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Celtic hill fort of Coaña, Asturias

The Astures were the original Indo-European inhabitants of the northwest area of Hispania that now comprises almost the entire modern autonomous community of Asturias and the modern provinces León, and northern Zamora (all in Spain), and east of Trás os Montes in Portugal. Isidore of Seville[1] gave an etymology as coming from a river Asturia, identified by David Magie with the Órbigo in the plain of León, by others the modern Esla; at a later date the name was retained in the medieval Kingdom of Asturias.

Along with the neighbouring Gallaeci Lucenses and Braccarenses (see Gallaecia) they spoke a Celtic tongue. Most of their peoples, like the Lugones, worshipped the Celtic god Lugh, and references to other Celtic deities like Taranis or Belenos still remain in the toponomy of the places inhabited by the Astures. Other scholars believe they were related to Ligures.

From the Roman point-of-view, expressed in the brief remarks of the historians Florus, epitomising Livy, and Orosius, there were two different factions within the Astures, following the natural division made by the alpine karst mountains of the Picos de Europa: Transmontani (located in the modern Asturias, "beyond"— this is, north of— the Picos de Europa) and Cismontani (located on the "near" side, in the modern area of León). The Transmontani tribes were mainly located between the Navia River and the central massif of the Picos de Europa; the Cismontani surrounded Asturica Augusta, the main Astur town in Roman times, and the Astura river.

Some of the known transmontani Astur peoples are: Lugones, Pesicos, Cilurnigos, Vincianos and Viromenicos. Known cismontani tribes are: Lancienses, Orniacos and Supertios.

Contents

Mode of life

Gallaecian-Asturian gold torc (4th-2nd cent. BC)

The Astures were vigorous hunters and gatherers of the mountains who raided the Roman outposts in the plain[2] and also engaged in complementary agriculture. During a large part of the year they used the acorn as a staple food source, drying and powdering it and using the flour for a type of easily preserved bread. From their few sown fields during the pre-Roman period, they harvested barley from which they produced beer, as well as wheat and flax. Due to the scarcity of their agricultural production as well as their strong war-like character, they made frequent incursions into the lands of the Vacceos, who had a much more developed agriculture. Lucan calls them "Pale seekers after gold"[3]

According to classic authors, their family structure was matrilineal, wherein the woman inherits and is the owner of property.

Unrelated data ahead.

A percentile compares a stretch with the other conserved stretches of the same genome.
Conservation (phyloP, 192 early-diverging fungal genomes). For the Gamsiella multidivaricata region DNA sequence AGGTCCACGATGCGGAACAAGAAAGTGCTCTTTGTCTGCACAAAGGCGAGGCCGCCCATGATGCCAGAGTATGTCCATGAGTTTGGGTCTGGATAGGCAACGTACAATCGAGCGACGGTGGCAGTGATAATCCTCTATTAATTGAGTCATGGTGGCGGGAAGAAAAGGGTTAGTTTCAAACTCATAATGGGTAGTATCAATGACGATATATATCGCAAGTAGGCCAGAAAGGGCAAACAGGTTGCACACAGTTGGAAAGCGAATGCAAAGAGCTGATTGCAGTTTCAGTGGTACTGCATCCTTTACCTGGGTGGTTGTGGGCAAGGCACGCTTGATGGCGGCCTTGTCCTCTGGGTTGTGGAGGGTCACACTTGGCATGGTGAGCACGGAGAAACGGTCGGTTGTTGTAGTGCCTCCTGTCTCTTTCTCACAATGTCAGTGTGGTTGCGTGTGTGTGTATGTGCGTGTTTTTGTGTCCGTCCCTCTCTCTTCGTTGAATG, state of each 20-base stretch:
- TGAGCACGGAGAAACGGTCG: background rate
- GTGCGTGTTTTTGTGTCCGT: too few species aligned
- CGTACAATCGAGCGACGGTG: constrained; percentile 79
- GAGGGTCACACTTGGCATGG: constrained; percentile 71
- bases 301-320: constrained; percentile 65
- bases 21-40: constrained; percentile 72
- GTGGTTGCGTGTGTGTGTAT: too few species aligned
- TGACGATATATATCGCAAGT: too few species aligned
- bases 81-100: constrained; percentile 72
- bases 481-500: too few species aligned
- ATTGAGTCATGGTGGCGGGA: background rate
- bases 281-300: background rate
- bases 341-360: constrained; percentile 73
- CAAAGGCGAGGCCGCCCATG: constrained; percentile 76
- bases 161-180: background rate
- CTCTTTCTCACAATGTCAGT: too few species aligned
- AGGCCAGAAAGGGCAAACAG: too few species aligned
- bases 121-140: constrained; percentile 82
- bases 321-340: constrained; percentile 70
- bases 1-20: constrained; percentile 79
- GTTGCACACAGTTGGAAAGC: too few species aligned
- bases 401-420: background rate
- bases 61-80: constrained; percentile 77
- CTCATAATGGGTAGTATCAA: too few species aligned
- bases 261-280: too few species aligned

The Astures lived in hill forts, established in strategic areas and built with round walls in today's Asturias and the mountainous areas of León, and with rectangular walls in flatter areas, similarly to their fellow Galicians, the Lucensis and the Bracarensis

Astur-Cantabrian Wars

Along with their Cantabri neighbours, they were the last free tribes to fall to Romans in Hispania during the Astur-Cantabrian Wars (29 - 19 BC) in Gallaecia.[4] The Roman campaign against the Astures (the Bellum Asturicum) conducted from the spring of 26 BC continued after the ceremonial surrender of Mons Medullus to Augustus in person in 25, in spite of the fact that Augustus ostentatiously closed the gates of the temple of Janus that year. Prosecuted by the legate in Lusitania, P. Carisius, the pacification of the Astures, the last holdouts among the Hispaniae, concluded, as far as the official Roman history was concerned, at the final refuge of the Astures at Cerro de Lancia, where they took possession of the town but capitulated when Carisius threatened to set fire to the community.[5]

The victory was a superficial one however, and Asturian raiding required further Roman encounters in 24 and 22 BC. The Astures were finally quelled and subjugated by the persistence of Agrippa in 19.[6]

Astorga, León, still preserves its Roman name of Asturica Augusta, the "Augustan settlement of the Astures".

Notes

  1. ^ Isidore, Etymologies, ix.2.112, noted by David Magie, "Augustus' War in Spain (26-25 B. C.)" Classical Philology 15.4 (October 1920:323-339) p.336 note 3.
  2. ^ Their Roman reputation is represented as "Duae validissmae gentes, Cantabriae et Astures, immunes imperii agitabant" in Florus (ii.33), and "duas fortissimas Hispaniae gentes" in Orosius (vi.21).
  3. ^ "Asturii scrutator pallidus auri", (Lucan, Pharsalia iv. 298).
  4. ^ David Magie in Classical Philology 1920 gives the pertinent passages in Florus and Orosius and critically assesses and corrects the inconsistent topography of the sources.
  5. ^ Cassius Dio, 43.25.8., who attributed the victory in error to Titus Carasius, father of P. Carasius (Magie 1920:338 note 4).
  6. ^ Magie 1920:339.

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